Release (Public Subsidies for) the Kraken: Florida Competes for Spacecraft Factory

Florida Politics reports the Sunshine State is seeking to lure a company code named Kraken to locate its $300 million spacecraft factory to Brevard County. The project would create about 2,000 mostly high-paying jobs.

Space Florida’s board of directors gave approval Wednesday to staff to negotiate with the company to have a satellite factory located near the agency’s launch sites on Cape Canaveral.

Those negotiations could involve creative financing, lease deals, and possibly matching-fund grants from the Florida Department of Transportation.

Space Florida President Frank DiBello told the board Space Florida has competition for the factory from other states.

My best guess is that Kraken refers to Jeff Bezos’ Kuiper Systems. The company was established to develop a broadband satellite constellation composed of 3,236 satellites.

Bezos’ Amazon company is based in Seattle, Wash. The city’s new NHL hockey team is named the Seattle Kraken. Kuiper is also one of the few major satellite constellation projects that has not announced a manufacturing location.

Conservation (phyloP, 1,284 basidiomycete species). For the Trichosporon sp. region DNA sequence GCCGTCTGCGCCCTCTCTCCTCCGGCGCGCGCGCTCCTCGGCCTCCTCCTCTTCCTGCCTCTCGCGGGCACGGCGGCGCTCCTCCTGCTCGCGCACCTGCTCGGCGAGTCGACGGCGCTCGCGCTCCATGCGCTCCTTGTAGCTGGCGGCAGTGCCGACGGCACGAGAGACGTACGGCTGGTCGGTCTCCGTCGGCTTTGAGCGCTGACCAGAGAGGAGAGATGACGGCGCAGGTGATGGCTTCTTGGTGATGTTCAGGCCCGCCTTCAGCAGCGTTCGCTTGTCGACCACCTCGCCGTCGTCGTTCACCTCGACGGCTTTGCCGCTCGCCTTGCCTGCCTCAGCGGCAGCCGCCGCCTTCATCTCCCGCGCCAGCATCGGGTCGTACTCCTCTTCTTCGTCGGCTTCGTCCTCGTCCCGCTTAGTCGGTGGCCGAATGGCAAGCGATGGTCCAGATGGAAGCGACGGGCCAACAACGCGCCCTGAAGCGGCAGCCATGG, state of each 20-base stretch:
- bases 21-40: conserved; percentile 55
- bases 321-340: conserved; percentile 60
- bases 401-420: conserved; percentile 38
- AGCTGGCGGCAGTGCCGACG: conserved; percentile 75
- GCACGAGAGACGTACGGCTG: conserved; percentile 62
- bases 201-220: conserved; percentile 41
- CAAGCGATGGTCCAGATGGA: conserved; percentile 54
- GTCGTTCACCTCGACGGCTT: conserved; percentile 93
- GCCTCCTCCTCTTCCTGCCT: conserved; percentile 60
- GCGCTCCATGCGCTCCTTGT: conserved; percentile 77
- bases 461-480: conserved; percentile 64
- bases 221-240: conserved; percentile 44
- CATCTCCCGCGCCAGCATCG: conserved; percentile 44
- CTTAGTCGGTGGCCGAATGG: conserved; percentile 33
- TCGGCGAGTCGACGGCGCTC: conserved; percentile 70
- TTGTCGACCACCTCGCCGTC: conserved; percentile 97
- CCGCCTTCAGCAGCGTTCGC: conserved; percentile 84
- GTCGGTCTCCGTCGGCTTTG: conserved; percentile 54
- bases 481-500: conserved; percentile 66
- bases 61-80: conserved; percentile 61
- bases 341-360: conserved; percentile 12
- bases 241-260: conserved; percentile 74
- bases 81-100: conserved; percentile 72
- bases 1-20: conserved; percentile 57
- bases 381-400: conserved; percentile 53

Space Florida is a state-chartered organization whose mandate is to attract and promote aerospace. It has done many deals over the decades.

If it turns your stomach that state taxpayers could end up subsidizing a venture led by the world’s richest man whose main source of income, Amazon, pays little or no federal income tax each year…well, that is a very normal, human reaction. For most people, anyway.

But, it’s the way the game is played. If Florida doesn’t do it, then Texas will. Or Alabama. Or any number of states. Companies play states and cities, even nations, off each other all the time. The bigger the company, the more costly the project, the less the support is actually needed, the higher the amount of incentives and tax breaks are offered.

If taxpayers are lucky, governments can structure deals in ways that place minimal burdens on the public treasury in the short term while producing a net increase over time. If they’re not, they end up with heavy costs and minimal benefits.

The prime example being Spaceport America, which has cost New Mexico $250 million with few of the economic benefits promised by Gov. Bill Richardson and Richard Branson when the project was unveiled as home to Virgin Galactic 15 years ago.

There’s still a possibility that Spaceport America could produce in the long run. The City of Midland ended up with almost nothing from the $10 million plus incentive deal it provided to XCOR Aerospace and Orbital Outfitters. Both companies went out of business.